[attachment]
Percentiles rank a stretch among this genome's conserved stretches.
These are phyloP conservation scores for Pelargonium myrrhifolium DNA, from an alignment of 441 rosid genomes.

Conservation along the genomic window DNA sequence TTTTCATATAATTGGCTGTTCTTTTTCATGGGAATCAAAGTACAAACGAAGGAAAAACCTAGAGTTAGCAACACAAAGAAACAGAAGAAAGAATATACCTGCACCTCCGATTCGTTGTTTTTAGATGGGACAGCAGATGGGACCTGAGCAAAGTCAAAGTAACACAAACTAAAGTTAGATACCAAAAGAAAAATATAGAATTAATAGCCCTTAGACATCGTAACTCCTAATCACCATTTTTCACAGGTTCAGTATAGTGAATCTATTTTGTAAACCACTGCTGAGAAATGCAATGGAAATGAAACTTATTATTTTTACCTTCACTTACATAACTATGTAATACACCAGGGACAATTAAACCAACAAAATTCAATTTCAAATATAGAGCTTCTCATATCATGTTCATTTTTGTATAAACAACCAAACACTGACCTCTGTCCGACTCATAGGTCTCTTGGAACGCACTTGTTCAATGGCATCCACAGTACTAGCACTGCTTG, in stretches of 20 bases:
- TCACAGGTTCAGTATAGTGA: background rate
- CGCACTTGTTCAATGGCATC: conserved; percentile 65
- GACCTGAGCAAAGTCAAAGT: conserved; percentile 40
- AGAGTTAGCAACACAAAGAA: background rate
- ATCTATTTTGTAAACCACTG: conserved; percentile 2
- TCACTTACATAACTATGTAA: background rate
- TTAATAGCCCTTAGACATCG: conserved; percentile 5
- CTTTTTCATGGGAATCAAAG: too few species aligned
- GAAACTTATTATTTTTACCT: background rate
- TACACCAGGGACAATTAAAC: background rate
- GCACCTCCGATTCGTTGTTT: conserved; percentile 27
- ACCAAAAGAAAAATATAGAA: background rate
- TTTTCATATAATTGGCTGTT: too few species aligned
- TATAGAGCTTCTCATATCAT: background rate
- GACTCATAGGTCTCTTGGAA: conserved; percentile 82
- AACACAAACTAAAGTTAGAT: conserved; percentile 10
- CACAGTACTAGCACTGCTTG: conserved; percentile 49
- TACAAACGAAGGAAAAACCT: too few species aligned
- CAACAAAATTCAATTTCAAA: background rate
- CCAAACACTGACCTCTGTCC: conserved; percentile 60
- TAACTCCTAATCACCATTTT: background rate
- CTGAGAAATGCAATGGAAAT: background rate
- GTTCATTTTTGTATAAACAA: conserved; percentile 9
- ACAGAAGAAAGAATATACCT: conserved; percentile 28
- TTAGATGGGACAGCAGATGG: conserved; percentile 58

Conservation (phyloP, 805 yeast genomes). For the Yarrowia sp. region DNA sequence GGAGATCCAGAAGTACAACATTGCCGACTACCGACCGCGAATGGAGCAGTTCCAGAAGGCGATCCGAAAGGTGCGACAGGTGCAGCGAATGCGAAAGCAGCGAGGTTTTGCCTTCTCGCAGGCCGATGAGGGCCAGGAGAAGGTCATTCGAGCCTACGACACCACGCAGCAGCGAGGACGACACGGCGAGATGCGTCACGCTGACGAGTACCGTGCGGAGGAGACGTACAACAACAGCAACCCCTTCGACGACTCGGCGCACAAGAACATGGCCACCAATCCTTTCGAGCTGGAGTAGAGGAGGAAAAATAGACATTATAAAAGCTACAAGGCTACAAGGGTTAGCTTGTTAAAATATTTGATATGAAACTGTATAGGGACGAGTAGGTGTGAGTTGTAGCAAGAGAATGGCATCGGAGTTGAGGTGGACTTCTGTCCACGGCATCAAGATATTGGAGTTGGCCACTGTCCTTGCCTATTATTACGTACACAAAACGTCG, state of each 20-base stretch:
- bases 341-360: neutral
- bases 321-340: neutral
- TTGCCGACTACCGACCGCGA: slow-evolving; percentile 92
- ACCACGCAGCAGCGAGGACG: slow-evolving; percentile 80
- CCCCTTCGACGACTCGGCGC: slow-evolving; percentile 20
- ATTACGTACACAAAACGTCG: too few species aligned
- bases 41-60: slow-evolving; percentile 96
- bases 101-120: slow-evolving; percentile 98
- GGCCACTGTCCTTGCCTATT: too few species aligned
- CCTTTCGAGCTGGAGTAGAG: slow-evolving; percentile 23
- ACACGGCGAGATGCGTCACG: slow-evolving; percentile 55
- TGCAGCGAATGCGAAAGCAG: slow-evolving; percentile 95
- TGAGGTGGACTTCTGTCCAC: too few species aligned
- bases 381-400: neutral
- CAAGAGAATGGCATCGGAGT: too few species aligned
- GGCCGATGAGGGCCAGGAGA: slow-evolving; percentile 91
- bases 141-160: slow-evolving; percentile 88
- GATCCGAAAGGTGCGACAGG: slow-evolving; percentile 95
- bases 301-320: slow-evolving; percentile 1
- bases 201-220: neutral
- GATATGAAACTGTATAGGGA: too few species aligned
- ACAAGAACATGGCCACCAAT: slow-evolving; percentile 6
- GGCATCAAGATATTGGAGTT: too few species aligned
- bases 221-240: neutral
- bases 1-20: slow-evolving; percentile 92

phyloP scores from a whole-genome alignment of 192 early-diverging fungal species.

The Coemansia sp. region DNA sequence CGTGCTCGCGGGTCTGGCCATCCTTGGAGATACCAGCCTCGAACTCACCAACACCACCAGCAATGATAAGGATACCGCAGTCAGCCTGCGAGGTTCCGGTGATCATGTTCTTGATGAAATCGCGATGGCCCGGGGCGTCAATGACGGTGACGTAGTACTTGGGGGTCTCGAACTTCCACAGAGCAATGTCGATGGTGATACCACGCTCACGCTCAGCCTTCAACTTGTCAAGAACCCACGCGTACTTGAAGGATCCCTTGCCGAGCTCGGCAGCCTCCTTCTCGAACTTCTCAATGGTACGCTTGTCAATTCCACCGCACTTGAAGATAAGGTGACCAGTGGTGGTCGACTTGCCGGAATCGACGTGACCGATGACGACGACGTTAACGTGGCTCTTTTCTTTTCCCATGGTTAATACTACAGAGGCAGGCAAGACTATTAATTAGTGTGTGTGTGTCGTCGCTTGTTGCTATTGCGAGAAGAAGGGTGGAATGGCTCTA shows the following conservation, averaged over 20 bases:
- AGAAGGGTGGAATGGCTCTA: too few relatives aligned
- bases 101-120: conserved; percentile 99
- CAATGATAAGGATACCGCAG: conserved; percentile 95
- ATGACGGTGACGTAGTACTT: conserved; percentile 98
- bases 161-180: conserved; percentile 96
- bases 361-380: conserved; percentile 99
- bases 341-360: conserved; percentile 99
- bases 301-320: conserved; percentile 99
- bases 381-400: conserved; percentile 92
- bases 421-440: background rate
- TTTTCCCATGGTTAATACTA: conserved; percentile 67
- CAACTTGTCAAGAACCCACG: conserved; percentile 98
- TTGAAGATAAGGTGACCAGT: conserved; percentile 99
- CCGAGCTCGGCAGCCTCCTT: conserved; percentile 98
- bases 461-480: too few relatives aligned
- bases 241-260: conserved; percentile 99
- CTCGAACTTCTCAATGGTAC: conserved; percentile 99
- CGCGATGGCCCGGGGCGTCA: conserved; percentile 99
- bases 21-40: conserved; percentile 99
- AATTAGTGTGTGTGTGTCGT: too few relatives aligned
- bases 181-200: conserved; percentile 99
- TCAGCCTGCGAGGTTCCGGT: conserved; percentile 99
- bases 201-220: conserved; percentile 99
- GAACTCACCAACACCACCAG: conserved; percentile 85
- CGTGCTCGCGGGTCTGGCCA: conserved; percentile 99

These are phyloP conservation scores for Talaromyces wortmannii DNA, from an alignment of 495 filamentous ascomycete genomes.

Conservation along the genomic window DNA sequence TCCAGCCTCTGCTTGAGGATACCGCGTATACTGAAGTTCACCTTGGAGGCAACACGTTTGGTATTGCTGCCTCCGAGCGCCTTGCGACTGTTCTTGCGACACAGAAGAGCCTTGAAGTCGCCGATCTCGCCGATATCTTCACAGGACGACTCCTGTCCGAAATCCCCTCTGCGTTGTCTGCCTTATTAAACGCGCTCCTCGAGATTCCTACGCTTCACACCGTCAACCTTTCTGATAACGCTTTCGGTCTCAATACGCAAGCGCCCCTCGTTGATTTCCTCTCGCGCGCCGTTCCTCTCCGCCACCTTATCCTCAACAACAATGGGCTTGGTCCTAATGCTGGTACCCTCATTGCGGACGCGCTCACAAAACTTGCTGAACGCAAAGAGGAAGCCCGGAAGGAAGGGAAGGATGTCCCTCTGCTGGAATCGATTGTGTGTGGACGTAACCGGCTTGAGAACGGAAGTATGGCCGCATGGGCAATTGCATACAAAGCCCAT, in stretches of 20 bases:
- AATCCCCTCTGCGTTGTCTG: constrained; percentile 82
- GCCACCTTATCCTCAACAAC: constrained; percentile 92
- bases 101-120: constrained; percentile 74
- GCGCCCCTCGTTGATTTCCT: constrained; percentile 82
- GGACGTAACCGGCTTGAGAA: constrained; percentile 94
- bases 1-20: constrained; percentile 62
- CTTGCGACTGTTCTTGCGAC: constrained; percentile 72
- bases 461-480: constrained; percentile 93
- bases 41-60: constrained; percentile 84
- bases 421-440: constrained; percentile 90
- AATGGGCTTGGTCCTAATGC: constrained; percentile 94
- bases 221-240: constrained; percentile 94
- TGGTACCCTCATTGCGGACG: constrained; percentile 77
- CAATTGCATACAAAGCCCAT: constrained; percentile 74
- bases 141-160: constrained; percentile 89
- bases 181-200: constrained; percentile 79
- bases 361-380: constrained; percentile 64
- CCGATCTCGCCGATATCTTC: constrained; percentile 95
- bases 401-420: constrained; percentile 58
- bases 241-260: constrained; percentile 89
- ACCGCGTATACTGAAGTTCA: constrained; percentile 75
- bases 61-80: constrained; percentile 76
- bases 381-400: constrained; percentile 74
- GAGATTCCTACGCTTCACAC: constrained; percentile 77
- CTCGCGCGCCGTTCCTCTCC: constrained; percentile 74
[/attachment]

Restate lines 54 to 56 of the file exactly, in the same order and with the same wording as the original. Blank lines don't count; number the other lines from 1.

- bases 1-20: slow-evolving; percentile 92

phyloP scores from a whole-genome alignment of 192 early-diverging fungal species.

The Coemansia sp. region DNA sequence CGTGCTCGCGGGTCTGGCCATCCTTGGAGATACCAGCCTCGAACTCACCAACACCACCAGCAATGATAAGGATACCGCAGTCAGCCTGCGAGGTTCCGGTGATCATGTTCTTGATGAAATCGCGATGGCCCGGGGCGTCAATGACGGTGACGTAGTACTTGGGGGTCTCGAACTTCCACAGAGCAATGTCGATGGTGATACCACGCTCACGCTCAGCCTTCAACTTGTCAAGAACCCACGCGTACTTGAAGGATCCCTTGCCGAGCTCGGCAGCCTCCTTCTCGAACTTCTCAATGGTACGCTTGTCAATTCCACCGCACTTGAAGATAAGGTGACCAGTGGTGGTCGACTTGCCGGAATCGACGTGACCGATGACGACGACGTTAACGTGGCTCTTTTCTTTTCCCATGGTTAATACTACAGAGGCAGGCAAGACTATTAATTAGTGTGTGTGTGTCGTCGCTTGTTGCTATTGCGAGAAGAAGGGTGGAATGGCTCTA shows the following conservation, averaged over 20 bases: